Recent important research by Compassion and Choices and the Final Exit Network have uncovered assisted dying laws previously not understood in Hawaii and Georgia. (Albania’s law is obscure and disputed.)

1. Switzerland (l940)
2. Hawaii (1909, 2004)
3. Oregon (l994)
4. Georgia US (1994)
5. Colombia (l997)*
6. Albania (1999)
7. The Netherlands (2002) *
8. Belgium (2003) *
9. Luxembourg (2008) *
10. Washington (2008)
11. Montana (2009)

England & Wales 2010 – Continue Reading »

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Lawyers for the Final Exit Network argued before the state Supreme Court
on Monday that Georgia’s assisted suicide law is “irrational” because it
allows someone to assist in a suicide but not to publicly advertise or
offer that help, the Atlanta Journal-Constitution reported.

But Bell-Forsyth Judicial Circuit District Attorney Penny Penn argued
that the law was created in 1994 to target “public actors” such as Dr.
Jack Kevorkian, who died in June after overseeing the suicides of more
than 100 people, or the Final Exit Network, a volunteer organization
that helps guide people “who are suffering from intolerable medical
circumstances and want to end their lives.”

Penn said the law was not set up to punish close friends, family members
or clergy who help someone hasten their death.

Four members of the Final Exit Network are accused of helping a
58-year-old Forsyth County man commit suicide Continue Reading »

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By Robert Rivas, General Counsel, Final Exit Network, Tallahassee, Florida

ATLANTA, Georgia — Without fanfare, Georgia has become the fourth state in the United States to legalize physician-assisted suicide, the attorney general of Georgia disclosed in a brief before the Supreme Court of Georgia.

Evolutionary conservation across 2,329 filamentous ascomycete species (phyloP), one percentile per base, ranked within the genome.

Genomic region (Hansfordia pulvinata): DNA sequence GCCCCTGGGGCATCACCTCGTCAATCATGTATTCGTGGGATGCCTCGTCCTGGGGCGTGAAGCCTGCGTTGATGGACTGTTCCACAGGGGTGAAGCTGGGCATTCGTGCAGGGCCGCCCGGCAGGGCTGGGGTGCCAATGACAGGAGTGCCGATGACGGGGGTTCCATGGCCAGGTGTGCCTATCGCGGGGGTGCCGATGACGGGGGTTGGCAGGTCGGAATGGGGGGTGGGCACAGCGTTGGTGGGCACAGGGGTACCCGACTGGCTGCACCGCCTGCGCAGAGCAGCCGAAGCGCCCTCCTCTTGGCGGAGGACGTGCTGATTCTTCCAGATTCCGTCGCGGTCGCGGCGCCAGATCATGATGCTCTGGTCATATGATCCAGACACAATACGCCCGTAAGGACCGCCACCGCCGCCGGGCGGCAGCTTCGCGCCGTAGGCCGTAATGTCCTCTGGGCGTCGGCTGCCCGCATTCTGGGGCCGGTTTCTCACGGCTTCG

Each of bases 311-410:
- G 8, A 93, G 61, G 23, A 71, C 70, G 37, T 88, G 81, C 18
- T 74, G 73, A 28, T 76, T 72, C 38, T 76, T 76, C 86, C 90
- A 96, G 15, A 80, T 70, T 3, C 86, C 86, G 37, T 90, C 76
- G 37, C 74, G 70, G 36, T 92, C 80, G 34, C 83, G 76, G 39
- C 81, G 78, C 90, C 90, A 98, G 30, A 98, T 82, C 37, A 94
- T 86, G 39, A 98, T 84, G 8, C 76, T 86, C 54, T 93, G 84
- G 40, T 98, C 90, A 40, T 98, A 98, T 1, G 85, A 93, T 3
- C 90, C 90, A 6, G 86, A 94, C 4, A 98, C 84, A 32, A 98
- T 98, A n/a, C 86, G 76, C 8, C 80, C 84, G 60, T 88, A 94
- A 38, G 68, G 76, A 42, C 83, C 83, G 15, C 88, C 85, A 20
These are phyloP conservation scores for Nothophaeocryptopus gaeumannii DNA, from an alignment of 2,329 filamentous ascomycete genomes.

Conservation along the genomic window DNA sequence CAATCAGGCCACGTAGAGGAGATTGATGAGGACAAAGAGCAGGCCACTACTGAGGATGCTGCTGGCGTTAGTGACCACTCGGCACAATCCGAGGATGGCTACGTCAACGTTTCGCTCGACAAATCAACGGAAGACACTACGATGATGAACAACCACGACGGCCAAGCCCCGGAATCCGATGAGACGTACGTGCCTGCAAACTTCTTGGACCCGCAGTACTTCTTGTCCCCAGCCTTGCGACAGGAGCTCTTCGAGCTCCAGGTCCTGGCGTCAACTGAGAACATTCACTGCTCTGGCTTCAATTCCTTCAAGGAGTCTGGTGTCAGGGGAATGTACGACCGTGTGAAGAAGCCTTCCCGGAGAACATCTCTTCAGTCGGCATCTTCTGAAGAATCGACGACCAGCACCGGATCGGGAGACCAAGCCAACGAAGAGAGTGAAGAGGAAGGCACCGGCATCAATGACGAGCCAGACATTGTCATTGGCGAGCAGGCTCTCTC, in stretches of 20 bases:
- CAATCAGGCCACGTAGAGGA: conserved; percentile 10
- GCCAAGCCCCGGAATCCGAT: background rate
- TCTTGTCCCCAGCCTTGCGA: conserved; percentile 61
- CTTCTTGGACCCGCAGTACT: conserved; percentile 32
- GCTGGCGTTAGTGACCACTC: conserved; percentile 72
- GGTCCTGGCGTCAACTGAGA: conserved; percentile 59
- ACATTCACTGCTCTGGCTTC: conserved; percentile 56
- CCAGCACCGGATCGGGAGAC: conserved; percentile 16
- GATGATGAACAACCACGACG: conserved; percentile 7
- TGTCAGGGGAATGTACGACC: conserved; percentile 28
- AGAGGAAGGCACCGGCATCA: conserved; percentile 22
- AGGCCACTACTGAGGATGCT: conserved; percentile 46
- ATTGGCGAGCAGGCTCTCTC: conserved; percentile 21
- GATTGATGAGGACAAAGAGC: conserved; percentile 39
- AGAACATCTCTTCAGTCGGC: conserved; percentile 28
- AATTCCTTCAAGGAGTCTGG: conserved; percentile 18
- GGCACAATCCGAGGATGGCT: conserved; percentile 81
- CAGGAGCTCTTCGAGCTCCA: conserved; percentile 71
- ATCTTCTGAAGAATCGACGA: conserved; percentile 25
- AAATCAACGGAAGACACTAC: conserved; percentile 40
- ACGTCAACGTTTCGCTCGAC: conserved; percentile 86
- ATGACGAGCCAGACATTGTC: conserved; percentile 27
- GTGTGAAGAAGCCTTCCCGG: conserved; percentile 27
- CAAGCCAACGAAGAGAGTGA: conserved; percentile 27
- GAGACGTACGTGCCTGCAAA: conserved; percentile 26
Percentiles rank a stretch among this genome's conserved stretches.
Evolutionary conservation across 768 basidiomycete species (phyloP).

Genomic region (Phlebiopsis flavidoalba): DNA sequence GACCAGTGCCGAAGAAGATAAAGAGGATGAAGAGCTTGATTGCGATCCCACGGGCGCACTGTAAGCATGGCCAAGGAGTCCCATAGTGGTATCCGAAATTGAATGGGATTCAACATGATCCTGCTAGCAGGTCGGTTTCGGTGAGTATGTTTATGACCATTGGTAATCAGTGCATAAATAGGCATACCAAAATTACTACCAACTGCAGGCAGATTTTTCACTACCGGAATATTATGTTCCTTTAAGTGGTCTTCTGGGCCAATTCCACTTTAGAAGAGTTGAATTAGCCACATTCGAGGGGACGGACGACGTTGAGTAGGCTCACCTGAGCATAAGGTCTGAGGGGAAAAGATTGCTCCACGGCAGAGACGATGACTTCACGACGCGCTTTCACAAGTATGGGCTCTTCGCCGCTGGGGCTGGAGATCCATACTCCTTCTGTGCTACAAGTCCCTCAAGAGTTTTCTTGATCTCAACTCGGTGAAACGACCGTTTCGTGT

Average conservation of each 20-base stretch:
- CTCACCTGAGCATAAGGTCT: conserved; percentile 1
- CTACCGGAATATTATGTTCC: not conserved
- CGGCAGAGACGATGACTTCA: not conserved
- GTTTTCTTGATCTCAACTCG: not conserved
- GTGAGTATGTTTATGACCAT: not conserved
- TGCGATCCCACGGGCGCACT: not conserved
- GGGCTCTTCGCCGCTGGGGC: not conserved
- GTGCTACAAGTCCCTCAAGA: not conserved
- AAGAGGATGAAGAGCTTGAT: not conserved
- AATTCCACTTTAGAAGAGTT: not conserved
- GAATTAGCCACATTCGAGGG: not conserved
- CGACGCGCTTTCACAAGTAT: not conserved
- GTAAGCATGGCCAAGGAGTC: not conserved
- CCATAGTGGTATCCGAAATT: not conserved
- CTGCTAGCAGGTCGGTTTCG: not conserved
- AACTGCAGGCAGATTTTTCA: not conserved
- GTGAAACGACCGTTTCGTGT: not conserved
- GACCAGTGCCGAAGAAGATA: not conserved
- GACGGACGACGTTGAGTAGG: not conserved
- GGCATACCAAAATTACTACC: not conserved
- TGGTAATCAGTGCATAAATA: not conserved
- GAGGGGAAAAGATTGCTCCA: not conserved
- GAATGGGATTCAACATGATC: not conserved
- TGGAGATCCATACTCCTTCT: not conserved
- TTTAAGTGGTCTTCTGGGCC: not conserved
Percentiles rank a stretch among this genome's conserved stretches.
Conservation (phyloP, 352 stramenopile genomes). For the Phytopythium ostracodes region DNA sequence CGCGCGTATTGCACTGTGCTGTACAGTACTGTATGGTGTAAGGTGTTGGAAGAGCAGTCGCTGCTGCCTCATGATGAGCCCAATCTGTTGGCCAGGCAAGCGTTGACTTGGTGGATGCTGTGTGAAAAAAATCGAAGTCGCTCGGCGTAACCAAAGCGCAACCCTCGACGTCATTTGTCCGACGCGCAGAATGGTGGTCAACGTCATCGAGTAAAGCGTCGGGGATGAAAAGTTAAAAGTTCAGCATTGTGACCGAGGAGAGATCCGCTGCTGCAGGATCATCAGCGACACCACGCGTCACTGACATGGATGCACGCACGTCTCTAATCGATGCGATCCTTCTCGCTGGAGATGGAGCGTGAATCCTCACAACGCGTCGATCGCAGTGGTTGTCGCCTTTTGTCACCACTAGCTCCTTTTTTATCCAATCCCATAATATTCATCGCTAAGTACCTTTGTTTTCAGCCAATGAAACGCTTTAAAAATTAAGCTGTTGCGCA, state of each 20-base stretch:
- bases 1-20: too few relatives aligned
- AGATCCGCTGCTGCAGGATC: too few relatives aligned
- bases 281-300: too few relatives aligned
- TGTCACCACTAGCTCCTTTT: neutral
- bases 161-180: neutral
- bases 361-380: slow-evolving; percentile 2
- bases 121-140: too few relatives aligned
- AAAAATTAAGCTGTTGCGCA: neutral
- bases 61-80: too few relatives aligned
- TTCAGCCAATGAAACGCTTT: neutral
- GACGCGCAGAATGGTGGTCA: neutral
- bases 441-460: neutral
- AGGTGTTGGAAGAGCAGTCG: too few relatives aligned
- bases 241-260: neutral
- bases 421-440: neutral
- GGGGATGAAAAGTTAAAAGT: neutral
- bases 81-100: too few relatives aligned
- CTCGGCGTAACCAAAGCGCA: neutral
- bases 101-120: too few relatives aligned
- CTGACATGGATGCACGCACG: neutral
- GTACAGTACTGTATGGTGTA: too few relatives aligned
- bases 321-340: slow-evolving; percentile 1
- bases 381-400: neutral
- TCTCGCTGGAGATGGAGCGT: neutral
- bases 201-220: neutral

Until now, it had generally been thought — and has been repeatedly publicized — that physician-assisted suicide was legally allowed only in three states: Washington, Oregon, and Montana. The attorney general of Georgia’s interpretation of the Georgia law was disclosed Friday in a brief filed in an appeal involving four volunteers for Final Exit Network, a group charged with violating Georgia’s ban on “offering to assist in a suicide.”

In preparation for a hearing scheduled to take place at 10 a.m. on Monday in the Supreme Court of Georgia, the attorney general, Samuel S. Olens, revealed his interpretation of the Georgia statute, which previously was thought to prohibit assistance in suicide.

The attorney general of the state now says the law prohibits assisted suicide only in a case where the suspect also “publicly” advertises, offers, or holds out that he will assist in a suicide. So long as a doctor does not make any public statement about his availability to participate in physician-assisted suicide, the doctor has not violated the law of Georgia by writing prescriptions for lethal doses of drugs to enable patients to decide to die at the time of their own choosing.

In arguing that the Georgia statute makes physician-assisted suicide legal so long as a doctor keeps the practice confidential, the attorney general wrote, “The statute leaves room for doctors and patients Continue Reading »